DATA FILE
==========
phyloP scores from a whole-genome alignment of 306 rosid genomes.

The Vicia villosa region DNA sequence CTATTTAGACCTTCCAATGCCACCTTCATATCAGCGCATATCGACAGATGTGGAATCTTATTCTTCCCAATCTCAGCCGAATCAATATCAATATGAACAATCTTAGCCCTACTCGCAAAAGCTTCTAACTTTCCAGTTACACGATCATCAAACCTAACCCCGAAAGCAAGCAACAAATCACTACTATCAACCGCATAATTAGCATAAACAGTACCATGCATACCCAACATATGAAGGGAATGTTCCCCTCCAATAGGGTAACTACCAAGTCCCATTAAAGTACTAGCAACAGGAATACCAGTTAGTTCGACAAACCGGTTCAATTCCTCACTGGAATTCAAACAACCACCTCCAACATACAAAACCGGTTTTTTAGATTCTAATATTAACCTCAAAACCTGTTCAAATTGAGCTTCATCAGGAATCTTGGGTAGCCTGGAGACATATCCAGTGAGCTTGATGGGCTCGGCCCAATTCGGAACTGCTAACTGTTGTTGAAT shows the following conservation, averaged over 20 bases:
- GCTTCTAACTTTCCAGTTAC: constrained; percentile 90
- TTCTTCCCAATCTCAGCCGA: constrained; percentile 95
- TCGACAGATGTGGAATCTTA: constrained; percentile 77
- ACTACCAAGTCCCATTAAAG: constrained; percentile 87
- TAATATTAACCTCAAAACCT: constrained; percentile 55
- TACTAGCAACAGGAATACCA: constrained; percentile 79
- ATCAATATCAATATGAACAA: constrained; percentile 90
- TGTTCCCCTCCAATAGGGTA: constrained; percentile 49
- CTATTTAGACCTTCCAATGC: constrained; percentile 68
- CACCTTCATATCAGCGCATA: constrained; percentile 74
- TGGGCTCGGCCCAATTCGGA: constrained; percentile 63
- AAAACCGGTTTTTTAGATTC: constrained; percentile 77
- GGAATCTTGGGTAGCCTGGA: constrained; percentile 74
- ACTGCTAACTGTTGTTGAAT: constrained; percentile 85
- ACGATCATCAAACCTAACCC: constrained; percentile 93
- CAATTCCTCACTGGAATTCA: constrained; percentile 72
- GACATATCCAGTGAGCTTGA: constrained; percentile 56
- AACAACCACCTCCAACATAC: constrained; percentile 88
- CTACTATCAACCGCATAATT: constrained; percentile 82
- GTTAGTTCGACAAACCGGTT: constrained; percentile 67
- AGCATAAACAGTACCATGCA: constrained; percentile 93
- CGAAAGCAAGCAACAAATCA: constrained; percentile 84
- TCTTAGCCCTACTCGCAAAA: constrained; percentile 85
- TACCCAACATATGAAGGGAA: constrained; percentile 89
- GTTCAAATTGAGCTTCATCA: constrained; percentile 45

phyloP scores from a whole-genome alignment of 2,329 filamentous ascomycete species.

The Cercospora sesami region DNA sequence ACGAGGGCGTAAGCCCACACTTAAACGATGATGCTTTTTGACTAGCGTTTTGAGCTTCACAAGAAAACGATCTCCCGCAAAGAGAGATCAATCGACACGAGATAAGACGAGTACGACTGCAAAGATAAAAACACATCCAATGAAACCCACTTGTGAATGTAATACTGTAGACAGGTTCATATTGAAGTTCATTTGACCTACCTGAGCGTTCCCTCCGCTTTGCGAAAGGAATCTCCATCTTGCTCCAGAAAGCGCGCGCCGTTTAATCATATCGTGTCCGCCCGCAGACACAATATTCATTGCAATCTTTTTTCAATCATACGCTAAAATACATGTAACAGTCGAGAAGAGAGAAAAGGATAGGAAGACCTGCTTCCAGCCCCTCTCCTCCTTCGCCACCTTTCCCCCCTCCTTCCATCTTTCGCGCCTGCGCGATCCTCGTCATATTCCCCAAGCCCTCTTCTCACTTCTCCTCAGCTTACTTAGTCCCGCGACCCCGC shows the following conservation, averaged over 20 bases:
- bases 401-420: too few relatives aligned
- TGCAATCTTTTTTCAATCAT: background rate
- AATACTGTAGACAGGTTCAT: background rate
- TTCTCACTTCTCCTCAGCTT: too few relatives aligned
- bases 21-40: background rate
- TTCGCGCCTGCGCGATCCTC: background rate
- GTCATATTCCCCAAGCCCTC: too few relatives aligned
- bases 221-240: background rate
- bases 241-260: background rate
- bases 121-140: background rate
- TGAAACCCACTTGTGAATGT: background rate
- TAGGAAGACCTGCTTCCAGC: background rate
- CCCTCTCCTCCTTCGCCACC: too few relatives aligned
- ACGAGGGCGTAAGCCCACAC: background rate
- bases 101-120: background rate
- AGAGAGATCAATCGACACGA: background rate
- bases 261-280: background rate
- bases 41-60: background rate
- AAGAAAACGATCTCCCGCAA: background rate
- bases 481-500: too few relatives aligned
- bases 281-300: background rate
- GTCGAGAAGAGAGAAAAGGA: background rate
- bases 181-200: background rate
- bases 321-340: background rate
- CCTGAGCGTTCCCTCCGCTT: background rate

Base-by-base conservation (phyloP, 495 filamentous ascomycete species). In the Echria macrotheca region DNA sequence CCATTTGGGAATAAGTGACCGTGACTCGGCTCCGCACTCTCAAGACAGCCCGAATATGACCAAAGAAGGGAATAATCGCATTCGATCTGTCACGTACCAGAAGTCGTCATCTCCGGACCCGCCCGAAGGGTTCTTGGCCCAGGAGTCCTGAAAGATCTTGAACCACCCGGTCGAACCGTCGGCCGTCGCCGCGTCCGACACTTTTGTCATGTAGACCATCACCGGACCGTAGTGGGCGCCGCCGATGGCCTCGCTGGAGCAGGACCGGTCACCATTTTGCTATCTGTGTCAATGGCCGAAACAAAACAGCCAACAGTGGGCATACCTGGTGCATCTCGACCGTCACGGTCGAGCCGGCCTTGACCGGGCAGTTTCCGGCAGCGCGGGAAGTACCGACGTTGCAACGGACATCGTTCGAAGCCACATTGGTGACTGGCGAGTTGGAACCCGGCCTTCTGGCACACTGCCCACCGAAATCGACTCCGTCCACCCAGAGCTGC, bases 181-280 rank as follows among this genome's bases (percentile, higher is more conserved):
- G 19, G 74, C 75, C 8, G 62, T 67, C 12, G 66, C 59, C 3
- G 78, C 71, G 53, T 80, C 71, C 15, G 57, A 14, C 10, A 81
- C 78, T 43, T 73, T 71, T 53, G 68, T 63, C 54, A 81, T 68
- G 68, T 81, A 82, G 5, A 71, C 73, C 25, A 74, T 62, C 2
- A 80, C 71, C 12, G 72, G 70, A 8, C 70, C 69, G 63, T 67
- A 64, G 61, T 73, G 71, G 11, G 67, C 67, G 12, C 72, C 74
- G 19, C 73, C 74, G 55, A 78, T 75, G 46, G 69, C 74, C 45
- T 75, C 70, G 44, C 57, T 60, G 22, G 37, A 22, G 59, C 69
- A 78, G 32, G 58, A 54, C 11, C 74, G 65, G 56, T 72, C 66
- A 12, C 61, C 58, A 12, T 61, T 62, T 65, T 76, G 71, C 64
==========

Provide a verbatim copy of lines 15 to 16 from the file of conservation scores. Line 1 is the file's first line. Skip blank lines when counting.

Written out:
- GGAATCTTGGGTAGCCTGGA: constrained; percentile 74
- ACTGCTAACTGTTGTTGAAT: constrained; percentile 85